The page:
Films with a challenging (if any) narrative structures can be underwhelming. But somehow, American experimental filmmaker Ben Russell's work manages to coalesce in a magical way. Atlantis is at times confusing and strange, but in the end it has a strong impact and the questions it made me ask were not out of frustration but curiosity.
I knew nothing about Atlantis before entering the theatre, except that it was a Ben Russell film. If this film was combined with Ben Rivers' The Sky Trembles and the Earth is Afraid and the Two Eyes are Not Brothers (read my review here) you would indeed get A Spell to Ward off the Darkness, the 2013 Rivers/Russell collaboration (my review here). Rivers brings the outlandish, the theatrical, and the performative. Russell brings the juxtapositions, the dreaminess, and the combinations which don't always flow together. But even when they are jarring, they are also transcendent.
Atlantis is rougher and more ethnographic, a magic realism of ethnography and history. It begins with an accented man reading a passage about Zeus from Plato. There are shots of the sea, old men singing a strange song about Utopia in a village bar while patrons watch a sports match, religious processions, more shots of the sea, often with mirrors. It seems to be the Mediterranean and I guessed Malta, but I suppose as it is Atlantis, it is really no place, and we shouldn't try to guess where we are but enjoy the fleeting glimpses of a Utopian community.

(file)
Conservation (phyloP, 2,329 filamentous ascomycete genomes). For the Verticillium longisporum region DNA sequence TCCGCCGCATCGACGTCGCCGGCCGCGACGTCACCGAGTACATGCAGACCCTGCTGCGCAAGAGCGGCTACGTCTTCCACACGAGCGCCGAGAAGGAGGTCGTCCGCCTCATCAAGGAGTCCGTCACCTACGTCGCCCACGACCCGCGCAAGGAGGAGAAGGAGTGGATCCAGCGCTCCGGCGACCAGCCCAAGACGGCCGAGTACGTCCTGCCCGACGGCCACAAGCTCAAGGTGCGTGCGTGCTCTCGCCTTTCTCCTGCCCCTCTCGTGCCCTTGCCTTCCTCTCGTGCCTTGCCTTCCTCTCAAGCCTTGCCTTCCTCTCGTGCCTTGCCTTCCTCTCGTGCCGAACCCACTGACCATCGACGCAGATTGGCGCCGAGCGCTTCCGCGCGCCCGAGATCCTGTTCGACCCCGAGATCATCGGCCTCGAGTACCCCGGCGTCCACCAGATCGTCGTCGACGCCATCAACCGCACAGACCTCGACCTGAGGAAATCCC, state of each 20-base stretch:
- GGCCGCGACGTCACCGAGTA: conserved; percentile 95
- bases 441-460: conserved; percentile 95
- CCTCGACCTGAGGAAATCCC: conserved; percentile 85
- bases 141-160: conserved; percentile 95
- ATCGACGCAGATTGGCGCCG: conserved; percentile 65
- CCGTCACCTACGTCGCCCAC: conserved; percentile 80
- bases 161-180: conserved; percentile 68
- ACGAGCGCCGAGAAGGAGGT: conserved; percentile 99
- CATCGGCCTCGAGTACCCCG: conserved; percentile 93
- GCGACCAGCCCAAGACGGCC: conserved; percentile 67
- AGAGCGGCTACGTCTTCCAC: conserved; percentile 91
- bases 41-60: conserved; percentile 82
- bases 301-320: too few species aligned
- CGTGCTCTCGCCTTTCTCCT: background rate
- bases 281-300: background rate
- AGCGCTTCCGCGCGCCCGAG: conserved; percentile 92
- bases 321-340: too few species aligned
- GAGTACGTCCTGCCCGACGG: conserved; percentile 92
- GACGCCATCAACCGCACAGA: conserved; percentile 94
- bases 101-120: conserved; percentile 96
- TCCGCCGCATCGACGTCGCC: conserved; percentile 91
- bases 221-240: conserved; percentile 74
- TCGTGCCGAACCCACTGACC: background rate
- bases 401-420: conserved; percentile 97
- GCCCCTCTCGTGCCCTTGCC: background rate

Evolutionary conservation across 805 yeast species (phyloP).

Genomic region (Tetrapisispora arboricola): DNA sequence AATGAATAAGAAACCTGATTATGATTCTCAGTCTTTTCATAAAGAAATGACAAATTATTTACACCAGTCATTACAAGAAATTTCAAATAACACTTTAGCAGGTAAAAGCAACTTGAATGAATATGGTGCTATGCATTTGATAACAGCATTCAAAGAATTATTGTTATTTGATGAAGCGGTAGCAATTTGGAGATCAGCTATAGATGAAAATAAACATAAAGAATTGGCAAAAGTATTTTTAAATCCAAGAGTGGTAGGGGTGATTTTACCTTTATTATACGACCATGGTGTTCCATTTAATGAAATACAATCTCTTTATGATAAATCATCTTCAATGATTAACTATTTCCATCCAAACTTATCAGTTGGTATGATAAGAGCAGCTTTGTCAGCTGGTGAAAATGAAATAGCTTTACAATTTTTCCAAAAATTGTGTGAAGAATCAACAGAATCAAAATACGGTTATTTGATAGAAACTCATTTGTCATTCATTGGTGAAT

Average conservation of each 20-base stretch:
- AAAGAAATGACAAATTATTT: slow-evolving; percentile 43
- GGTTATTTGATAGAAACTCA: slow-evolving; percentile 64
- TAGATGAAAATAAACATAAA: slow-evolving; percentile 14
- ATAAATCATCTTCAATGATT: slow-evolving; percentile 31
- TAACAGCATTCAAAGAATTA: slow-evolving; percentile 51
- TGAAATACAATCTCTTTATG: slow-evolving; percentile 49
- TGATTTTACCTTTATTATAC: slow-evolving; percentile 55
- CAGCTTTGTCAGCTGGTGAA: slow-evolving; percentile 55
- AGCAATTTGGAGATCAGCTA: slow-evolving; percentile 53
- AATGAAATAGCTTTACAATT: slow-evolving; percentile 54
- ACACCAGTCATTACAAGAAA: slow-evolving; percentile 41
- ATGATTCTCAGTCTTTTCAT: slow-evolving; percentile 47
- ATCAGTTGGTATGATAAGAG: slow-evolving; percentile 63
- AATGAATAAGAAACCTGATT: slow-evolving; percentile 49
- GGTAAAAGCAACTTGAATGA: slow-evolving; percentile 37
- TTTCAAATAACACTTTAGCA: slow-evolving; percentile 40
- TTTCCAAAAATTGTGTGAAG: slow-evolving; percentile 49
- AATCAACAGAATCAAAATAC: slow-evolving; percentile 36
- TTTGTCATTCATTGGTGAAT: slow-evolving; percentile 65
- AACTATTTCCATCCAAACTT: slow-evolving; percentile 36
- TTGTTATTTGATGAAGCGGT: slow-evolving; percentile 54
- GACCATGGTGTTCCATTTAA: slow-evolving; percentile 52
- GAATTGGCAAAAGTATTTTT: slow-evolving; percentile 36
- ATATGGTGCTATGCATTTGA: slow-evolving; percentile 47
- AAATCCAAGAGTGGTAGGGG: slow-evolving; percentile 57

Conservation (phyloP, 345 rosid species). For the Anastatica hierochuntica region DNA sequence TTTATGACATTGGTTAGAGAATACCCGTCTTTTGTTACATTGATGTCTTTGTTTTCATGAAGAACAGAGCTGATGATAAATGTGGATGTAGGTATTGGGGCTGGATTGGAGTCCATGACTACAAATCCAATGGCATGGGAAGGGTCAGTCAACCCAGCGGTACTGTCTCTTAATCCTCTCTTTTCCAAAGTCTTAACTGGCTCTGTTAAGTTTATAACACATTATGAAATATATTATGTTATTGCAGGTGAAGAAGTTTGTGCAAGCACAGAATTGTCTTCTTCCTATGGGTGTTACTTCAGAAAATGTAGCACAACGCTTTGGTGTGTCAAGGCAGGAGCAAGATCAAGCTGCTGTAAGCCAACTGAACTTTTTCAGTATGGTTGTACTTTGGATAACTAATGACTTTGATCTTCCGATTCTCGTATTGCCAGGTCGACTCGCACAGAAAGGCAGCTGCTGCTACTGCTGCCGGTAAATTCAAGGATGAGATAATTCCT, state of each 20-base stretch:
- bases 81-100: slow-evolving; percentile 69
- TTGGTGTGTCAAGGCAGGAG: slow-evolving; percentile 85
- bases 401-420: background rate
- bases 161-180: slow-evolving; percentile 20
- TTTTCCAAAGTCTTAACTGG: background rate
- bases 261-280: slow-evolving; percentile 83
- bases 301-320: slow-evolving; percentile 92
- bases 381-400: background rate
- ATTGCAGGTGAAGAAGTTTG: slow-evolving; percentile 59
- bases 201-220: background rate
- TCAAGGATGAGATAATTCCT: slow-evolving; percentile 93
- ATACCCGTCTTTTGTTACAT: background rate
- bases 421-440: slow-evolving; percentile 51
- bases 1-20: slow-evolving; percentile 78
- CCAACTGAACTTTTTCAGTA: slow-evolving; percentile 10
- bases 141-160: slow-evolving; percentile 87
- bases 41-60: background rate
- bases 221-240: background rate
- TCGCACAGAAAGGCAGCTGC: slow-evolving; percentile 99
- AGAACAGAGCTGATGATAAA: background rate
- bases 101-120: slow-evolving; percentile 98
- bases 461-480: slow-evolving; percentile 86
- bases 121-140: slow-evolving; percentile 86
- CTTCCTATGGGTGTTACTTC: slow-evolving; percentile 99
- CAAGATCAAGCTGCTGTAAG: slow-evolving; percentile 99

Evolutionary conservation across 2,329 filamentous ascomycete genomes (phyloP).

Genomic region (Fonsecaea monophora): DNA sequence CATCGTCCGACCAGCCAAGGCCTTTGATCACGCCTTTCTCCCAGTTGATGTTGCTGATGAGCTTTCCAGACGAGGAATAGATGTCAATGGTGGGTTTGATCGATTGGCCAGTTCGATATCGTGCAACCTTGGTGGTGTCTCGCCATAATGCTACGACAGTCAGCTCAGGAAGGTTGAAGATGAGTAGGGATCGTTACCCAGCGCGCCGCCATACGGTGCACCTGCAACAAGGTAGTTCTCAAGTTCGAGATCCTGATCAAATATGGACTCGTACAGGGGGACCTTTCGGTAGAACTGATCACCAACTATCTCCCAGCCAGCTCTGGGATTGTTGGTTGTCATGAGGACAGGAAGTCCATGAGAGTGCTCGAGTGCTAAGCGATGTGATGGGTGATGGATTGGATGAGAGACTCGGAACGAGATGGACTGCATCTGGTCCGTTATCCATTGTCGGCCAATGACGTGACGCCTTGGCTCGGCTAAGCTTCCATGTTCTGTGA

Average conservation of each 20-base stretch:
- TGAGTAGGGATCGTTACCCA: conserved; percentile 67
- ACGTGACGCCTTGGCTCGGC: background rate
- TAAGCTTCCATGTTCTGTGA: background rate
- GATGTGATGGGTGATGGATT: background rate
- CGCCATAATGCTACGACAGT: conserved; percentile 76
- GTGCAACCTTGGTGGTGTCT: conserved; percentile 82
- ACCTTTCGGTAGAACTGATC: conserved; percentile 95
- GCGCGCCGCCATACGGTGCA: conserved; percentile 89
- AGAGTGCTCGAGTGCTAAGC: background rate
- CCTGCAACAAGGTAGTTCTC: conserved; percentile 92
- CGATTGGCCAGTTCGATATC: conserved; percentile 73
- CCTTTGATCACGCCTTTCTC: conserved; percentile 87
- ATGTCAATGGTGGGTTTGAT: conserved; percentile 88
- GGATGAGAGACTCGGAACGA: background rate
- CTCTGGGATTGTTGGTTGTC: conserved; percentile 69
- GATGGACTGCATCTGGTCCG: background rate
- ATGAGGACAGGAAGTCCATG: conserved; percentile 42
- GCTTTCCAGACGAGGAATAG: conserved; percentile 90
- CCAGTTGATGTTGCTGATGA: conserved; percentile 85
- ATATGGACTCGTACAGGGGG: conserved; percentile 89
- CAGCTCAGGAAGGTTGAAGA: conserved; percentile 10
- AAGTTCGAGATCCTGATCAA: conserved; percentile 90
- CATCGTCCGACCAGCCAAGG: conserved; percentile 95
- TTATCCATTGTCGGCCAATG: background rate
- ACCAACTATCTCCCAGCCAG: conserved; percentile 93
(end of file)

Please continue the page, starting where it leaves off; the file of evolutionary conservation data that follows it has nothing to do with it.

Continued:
Jenni Olson's accompanying longer film, The Royal Road, ignores film trends and current fashions to express her very particular vision. Do not be surprised to often hear it described by adjectives like "beguiling" and "ambitious." It combines a continuous personal voiceover, section breaks and topics designated by titles onscreen, and was all shot on 16mm film.
The title references El Camino Real, the road created and used by Spanish missionaries to colonize California. Olson twists this history into a tale of love and obsession and the movies and nostalgia. The ways she attempts to connect the Royal Road to her own desires is through a defense of nostalgia and thoughts on the act of remembering. It is only partially successful - the jumble of elements didn't ever truly gel for me as they did in Atlantis. But the film has plenty of subtle charm. It is visually appealing - the images, mostly of San Francisco, are ones Olson had been shooting around her home for years, in her attempts to preserve urban landscapes even if they are only in memory or on film. There were a few too many obvious "artistic" shots like wires crossing against the background of a sky or bulky shipping containers and soaring cranes. Other than that, I was intrigued by this experiment.
One more show on October 9th at 10am at the Vancity Theatre.